Well, well, well. Look who’s come crawling back

I’m not sure how one returns to blogging after a two-year hiatus. Probably it should be with something more substantial than this post, which is about regularization in statistics and how I came to understand it. (This account comes from Vapnik’s Nature of Statistical Learning Theory, which I should have finished by now but I keep getting distracted by “classes” and “research” and also “television” and “movies.”)

One of the most basic questions I had when initially learning statistics was: Why do we need to regularize least-squares regression? The answer, I was told, was to prevent overfitting. But this wasn’t totally satisfactory; in particular, I never learned why overfitting is a phenomenon that should be expected to occur, or why ridge regression solves it.

The answer, it turns out, is right there on the Wikipedia page.  Speaking very generally: we have some data, say $A, b$, and a class of functions $f$ from which we want to draw our model. The goal is to minimize the distance between $f(A)$ and $b$ — if we can measure this distance, we have a functional $R(f) = d(f(A), b)$, which we seek to minimize.

Now we want this functional to have the property that if the data of the response variable $b$ changes a tiny bit, then the $f$ at which our functional is minimized only changes a tiny bit. (Because we expect the data we measure to have some level of noise.) But this is not the case in general — actually, it’s not even the case when our functional is simply $R(f) = |Af - b|^2$, i.e., when we’re doing least-squares linear regression. However, if we instead consider the related functional $R^*(f) = |Af - b_\delta|^2 + c_\delta\Omega(f)$, then this does have the desired property — our problem is well-posed. And in general, we can regularize many implicit functionals in many paradigms in the same way.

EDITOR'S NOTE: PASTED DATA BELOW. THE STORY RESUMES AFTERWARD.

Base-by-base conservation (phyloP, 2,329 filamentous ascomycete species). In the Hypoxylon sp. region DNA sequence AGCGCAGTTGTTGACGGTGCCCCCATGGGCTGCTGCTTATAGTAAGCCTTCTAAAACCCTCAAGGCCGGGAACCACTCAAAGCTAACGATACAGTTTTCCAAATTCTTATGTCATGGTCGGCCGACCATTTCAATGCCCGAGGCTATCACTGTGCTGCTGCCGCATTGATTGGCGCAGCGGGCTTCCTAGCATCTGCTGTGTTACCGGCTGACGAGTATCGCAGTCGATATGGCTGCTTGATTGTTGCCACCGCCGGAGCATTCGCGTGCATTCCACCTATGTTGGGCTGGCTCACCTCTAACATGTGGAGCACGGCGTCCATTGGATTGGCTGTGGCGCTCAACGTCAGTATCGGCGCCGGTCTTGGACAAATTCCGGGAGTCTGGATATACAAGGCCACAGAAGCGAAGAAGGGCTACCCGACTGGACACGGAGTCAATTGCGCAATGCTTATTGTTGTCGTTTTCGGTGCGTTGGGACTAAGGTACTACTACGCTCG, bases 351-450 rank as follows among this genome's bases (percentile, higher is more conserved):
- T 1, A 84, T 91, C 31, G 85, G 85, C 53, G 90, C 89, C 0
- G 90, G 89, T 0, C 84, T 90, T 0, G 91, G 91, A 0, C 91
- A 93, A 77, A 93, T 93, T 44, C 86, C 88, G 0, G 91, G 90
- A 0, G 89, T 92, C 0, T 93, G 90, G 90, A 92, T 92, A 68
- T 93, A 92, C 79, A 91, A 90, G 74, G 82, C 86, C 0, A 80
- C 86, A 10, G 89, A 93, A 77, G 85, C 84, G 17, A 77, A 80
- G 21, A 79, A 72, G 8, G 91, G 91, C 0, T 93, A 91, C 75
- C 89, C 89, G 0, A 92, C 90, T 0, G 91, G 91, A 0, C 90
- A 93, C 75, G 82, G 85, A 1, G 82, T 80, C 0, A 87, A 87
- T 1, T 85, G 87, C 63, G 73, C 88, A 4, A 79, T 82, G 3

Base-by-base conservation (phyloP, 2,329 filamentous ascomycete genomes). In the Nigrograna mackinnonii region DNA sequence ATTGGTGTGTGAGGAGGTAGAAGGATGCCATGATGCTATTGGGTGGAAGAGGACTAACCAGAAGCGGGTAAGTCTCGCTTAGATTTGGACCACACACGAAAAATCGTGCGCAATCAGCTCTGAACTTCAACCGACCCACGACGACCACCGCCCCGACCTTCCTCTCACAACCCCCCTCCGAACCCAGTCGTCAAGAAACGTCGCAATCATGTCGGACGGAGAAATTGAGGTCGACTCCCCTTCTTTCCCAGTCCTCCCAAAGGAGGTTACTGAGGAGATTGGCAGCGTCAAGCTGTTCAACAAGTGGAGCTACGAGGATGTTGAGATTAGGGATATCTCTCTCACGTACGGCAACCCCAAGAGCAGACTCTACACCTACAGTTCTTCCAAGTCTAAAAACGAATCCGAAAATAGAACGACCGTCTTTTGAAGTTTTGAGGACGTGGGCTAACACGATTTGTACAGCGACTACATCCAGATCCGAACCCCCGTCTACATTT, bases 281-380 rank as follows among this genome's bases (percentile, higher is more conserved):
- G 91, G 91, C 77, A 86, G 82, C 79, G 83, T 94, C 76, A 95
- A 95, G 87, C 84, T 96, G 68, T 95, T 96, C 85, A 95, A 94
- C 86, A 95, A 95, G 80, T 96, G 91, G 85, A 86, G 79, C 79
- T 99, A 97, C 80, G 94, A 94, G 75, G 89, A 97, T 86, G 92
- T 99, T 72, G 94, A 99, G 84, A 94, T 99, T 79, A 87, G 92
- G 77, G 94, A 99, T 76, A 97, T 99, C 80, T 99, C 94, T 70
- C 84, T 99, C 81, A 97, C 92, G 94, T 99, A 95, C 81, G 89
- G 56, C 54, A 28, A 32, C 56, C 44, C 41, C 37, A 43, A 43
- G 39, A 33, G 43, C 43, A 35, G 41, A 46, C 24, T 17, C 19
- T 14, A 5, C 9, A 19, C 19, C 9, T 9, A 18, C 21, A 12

I also learned — though not from Vapnik — that you can derive ridge regression by putting a normal prior on the parameters in your model and then doing standard Bayesian things. But this doesn’t really explain why overfitting is a problem in the way the above account does — at least I don’t think so.

Question: Is there a natural correspondence between well-posed problems and “good” prior distributions on the parameters? (Meta-question: Is there a way to make that question more precise?)

(The title of this post is a Simpsons reference. Some things never change.)

4 Responses to “Well, well, well. Look who’s come crawling back”

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